Why We Wear Orange Today

Common Sense Kids Action supports the Wear Orange campaign for National Gun Violence Awareness Day. By Brooks Allen
Why We Wear Orange Today

Seven. That is the average number of children and teens who lose their lives to gun violence every day in our country. Gun violence is the second leading cause of death among children and teens.

At Common Sense, where we are dedicated to making kids America’s top priority, we believe that everyone can agree that this is unacceptable. Therefore, as we mourn yesterday's loss of life on the UCLA campus -- and all lives lost to gun violence every day throughout the country -- we are supporting the Wear Orange campaign for National Gun Violence Awareness Day.

The Wear Orange campaign was inspired by a call to action by youth on the South Side of Chicago in the wake of their friend's tragic death in 2013. Only one week after marching in President Obama's second inaugural parade, Hadiya Pendleton, a 15-year-old high school student, was shot in the back and killed while standing with friends in a park after taking her final exams. In response, a group of Hadiya's friends, including Nza-Ari Khepra, whom we honored with the Social Change Catalyst Award at the Common Sense Media Awards last month, founded Project Orange Tree.  

Project Orange Tree executed a structural violence awareness campaign that asked all participants to wear orange. They chose the color because it's what hunters wear in the woods to protect themselves and others.

Now Wear Orange is a national movement. Along with Common Sense, more than 300 leaders -- including more than 90 mayors from 28 states -- corporations, partner organizations, and a series of iconic landmarks including Coit Tower and the Empire State Building are participating in the second annual National Gun Violence Awareness Day on June 2, what would have been Hadiya's 19th birthday. Look up tonight and, depending on your city, you may see your skyline turning orange.

Common Sense continues our commitment toward improving the lives of kids and putting our nation's children at the center of everything we do. Along with supporting efforts to reduce violence in communities, we continue to evaluate violence in the media as a core component of our worth through Common Sense Media.

If you're interested in learning more about the Wear Orange campaign and how to support commonsense solutions that will create safer communities and protect all our children from gun violence, please visit:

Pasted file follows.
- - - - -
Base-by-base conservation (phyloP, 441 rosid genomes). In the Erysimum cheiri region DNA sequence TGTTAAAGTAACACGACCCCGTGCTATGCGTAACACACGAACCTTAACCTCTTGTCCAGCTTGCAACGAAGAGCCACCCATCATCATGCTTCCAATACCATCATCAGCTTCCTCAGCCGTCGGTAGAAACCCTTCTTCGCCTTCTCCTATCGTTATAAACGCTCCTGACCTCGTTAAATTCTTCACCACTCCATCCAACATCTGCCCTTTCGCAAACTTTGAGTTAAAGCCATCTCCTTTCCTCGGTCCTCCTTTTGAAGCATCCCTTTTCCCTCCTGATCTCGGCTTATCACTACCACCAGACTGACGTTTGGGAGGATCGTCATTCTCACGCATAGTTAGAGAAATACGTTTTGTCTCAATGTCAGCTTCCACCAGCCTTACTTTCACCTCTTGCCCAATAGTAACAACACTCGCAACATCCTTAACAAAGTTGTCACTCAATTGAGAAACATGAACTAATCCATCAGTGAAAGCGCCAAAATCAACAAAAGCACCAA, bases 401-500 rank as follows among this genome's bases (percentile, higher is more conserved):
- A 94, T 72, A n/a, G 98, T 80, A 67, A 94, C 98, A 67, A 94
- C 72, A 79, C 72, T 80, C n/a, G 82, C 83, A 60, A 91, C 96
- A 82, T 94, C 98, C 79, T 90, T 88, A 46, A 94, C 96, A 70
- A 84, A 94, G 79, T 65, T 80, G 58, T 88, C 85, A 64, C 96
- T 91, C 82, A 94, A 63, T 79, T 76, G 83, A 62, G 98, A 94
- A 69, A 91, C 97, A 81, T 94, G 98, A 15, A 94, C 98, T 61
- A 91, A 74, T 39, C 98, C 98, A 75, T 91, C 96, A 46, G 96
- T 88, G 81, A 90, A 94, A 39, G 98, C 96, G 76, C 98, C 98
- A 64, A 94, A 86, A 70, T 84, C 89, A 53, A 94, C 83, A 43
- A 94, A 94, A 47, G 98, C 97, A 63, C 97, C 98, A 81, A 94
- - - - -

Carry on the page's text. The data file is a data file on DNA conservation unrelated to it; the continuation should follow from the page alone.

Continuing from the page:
Stay informed about critical issues that affect kids by signing up to be a Kids Action advocate today.

About Brooks Allen

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Brooks Allen is Common Sense Kids Action’s Vice President for Policy and Legal Affairs. He joined Common Sense in December 2015, after serving the California State Board of Education as the Deputy Policy Director and... Read more

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Comments (3)

Teen, 17 years old written by U2LN

Instead of worrying about what weapon people are killed with, how about we worry about people being killed? Because killers won't stop just because they have to change weapons. We've had people killing each other long before guns were invented, and it will keep happening no matter what kind of weapons or no weapons are available. Everytown and Momsdemand do nothing to help reduce deaths, all they do is spread fear of guns and legally carrying gun owners. They can't back up their talk with facts, if you comment an opposing comment on their page it is taken down within 24 hours. Their Under the Gun "documentary" was full of lies and deceptive editing to make the people of the other side who were interviewed look dumb, and their stats that they post are full of errors. Anyone ever notice that almost every mass shooting that mass happened has been in a gun-free zone? Y'all should really cut your ties to these groups.
Adult written by Enphyvit

Ironically, anyone who visits this site is doing the best thing there is for preventing violence. Being a good parent. You're not going to stop gun violence by restricting the 2nd Amendment freedoms of law abiding citizens. If similar restrictions were placed on the 1st Amendment, your website would not exist. The government would simply make watching PG-13 movies illegal for children under 13.


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